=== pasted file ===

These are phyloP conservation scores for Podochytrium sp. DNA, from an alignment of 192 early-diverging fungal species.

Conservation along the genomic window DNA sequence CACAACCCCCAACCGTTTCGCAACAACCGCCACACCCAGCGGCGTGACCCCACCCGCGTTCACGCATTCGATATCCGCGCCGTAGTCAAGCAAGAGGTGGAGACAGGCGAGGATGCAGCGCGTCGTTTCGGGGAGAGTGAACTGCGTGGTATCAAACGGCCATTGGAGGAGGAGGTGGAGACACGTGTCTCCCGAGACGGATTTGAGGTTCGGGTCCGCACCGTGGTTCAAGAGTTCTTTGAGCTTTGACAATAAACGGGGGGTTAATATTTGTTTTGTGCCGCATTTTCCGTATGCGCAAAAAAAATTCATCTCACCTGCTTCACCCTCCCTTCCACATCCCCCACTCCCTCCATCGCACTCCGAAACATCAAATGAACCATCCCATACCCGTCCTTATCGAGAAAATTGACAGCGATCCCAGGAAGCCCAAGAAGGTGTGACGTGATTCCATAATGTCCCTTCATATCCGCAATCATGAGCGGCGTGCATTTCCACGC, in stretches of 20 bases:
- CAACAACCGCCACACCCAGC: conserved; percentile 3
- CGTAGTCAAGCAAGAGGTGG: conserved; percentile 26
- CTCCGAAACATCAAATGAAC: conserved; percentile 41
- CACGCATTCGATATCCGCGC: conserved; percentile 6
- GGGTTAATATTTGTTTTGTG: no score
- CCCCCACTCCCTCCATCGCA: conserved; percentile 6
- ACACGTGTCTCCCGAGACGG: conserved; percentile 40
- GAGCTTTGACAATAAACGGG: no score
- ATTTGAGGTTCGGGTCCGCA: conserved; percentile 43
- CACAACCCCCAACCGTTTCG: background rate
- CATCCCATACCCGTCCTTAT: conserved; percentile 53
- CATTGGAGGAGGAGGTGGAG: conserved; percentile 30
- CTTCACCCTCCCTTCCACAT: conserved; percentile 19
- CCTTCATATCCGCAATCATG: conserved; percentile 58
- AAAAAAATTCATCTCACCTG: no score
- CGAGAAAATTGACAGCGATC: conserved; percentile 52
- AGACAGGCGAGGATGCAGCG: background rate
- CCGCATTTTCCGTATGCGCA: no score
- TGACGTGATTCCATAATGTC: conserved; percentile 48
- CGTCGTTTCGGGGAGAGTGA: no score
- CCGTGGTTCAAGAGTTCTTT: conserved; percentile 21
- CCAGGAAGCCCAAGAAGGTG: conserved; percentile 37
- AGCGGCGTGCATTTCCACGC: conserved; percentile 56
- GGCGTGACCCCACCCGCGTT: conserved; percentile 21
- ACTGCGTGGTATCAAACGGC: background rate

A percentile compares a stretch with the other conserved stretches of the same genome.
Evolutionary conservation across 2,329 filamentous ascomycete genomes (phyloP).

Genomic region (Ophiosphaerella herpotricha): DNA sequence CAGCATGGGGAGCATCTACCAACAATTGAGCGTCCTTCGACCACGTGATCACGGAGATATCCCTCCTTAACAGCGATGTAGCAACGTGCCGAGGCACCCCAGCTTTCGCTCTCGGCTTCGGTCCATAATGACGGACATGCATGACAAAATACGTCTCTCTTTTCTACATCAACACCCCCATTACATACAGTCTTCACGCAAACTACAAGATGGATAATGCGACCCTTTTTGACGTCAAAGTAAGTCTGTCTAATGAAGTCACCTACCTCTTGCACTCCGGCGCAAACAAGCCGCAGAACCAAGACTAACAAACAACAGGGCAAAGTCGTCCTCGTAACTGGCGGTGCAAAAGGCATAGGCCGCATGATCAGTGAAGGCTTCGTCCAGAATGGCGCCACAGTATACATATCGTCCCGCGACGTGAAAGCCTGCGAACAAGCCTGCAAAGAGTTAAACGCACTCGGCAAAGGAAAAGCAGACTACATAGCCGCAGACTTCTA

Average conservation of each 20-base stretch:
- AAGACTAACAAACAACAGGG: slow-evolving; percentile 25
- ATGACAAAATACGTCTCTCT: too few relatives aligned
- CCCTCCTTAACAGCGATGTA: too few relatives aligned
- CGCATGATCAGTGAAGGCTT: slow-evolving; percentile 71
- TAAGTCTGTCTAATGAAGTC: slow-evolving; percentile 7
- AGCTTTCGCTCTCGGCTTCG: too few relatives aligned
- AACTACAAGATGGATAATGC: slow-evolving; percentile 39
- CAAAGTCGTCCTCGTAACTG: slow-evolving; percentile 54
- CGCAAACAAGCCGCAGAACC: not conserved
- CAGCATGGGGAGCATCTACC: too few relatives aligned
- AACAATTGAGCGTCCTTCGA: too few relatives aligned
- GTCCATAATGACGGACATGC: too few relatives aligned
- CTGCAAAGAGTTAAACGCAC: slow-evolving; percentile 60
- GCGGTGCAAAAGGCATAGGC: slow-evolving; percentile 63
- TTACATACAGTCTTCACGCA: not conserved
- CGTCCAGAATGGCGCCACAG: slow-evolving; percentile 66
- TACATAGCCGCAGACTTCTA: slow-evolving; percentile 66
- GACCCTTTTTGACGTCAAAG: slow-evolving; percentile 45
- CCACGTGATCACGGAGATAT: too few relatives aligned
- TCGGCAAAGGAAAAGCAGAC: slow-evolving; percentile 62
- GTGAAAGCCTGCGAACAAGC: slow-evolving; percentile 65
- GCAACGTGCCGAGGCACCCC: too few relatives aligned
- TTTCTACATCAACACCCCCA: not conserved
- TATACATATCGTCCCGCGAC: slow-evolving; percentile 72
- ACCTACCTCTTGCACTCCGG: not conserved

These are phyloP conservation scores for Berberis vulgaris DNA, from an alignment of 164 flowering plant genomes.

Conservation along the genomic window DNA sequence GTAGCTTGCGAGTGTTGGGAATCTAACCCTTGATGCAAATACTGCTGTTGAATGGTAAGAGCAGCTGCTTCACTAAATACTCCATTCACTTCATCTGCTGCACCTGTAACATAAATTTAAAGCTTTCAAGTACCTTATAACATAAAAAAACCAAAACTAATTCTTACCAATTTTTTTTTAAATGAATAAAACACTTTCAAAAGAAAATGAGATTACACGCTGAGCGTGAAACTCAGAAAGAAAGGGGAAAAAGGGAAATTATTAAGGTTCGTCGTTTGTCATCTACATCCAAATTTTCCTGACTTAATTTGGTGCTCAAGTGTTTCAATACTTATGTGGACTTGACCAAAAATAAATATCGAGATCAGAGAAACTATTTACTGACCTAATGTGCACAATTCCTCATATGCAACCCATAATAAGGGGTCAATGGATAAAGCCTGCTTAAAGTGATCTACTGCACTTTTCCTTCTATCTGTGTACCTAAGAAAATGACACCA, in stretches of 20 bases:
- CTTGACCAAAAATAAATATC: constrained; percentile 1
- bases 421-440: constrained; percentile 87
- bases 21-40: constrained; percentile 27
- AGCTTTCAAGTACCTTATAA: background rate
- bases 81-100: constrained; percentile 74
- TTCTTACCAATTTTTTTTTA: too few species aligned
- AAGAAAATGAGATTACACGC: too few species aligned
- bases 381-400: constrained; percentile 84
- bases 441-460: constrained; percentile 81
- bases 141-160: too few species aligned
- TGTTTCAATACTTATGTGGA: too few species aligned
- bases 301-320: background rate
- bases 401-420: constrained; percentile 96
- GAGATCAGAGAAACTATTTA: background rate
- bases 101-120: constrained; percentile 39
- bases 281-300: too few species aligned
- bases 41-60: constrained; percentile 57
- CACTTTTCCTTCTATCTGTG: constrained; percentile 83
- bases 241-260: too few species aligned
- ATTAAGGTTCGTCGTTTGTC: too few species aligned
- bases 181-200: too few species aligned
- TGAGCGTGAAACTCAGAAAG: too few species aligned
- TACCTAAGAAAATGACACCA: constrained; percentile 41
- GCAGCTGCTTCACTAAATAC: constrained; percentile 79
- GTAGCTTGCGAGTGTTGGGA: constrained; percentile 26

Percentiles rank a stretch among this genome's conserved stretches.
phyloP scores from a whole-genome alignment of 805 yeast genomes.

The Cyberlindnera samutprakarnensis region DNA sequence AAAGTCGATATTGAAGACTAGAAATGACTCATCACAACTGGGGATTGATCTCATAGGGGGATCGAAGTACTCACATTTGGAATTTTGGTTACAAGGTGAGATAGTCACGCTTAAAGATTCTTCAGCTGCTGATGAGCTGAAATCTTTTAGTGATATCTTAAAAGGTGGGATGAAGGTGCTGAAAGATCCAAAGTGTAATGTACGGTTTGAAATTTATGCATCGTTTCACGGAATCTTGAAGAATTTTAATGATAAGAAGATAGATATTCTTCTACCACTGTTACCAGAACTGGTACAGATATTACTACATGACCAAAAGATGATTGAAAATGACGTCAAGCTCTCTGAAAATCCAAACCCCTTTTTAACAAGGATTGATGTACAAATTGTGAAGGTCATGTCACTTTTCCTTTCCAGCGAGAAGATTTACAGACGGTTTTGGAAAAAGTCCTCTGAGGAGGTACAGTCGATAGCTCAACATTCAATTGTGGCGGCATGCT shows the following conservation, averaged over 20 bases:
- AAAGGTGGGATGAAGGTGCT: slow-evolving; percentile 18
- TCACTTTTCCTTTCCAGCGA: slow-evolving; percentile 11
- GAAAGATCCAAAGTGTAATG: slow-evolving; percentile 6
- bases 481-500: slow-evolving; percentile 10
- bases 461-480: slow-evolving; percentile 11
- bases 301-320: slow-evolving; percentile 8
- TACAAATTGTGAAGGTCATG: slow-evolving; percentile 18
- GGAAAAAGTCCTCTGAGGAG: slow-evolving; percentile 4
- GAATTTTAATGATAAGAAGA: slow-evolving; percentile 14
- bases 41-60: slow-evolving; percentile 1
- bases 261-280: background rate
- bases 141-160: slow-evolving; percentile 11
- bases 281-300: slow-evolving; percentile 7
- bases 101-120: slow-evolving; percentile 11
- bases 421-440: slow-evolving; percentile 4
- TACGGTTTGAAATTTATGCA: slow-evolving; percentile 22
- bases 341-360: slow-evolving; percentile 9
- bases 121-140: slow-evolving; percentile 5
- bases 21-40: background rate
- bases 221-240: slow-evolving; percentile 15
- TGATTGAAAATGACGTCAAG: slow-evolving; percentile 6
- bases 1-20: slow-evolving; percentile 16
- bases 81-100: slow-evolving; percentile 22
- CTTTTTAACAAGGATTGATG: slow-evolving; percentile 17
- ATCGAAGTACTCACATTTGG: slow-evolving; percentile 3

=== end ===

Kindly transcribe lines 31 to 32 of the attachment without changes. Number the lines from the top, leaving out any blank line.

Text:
Average conservation of each 20-base stretch:
- AAGACTAACAAACAACAGGG: slow-evolving; percentile 25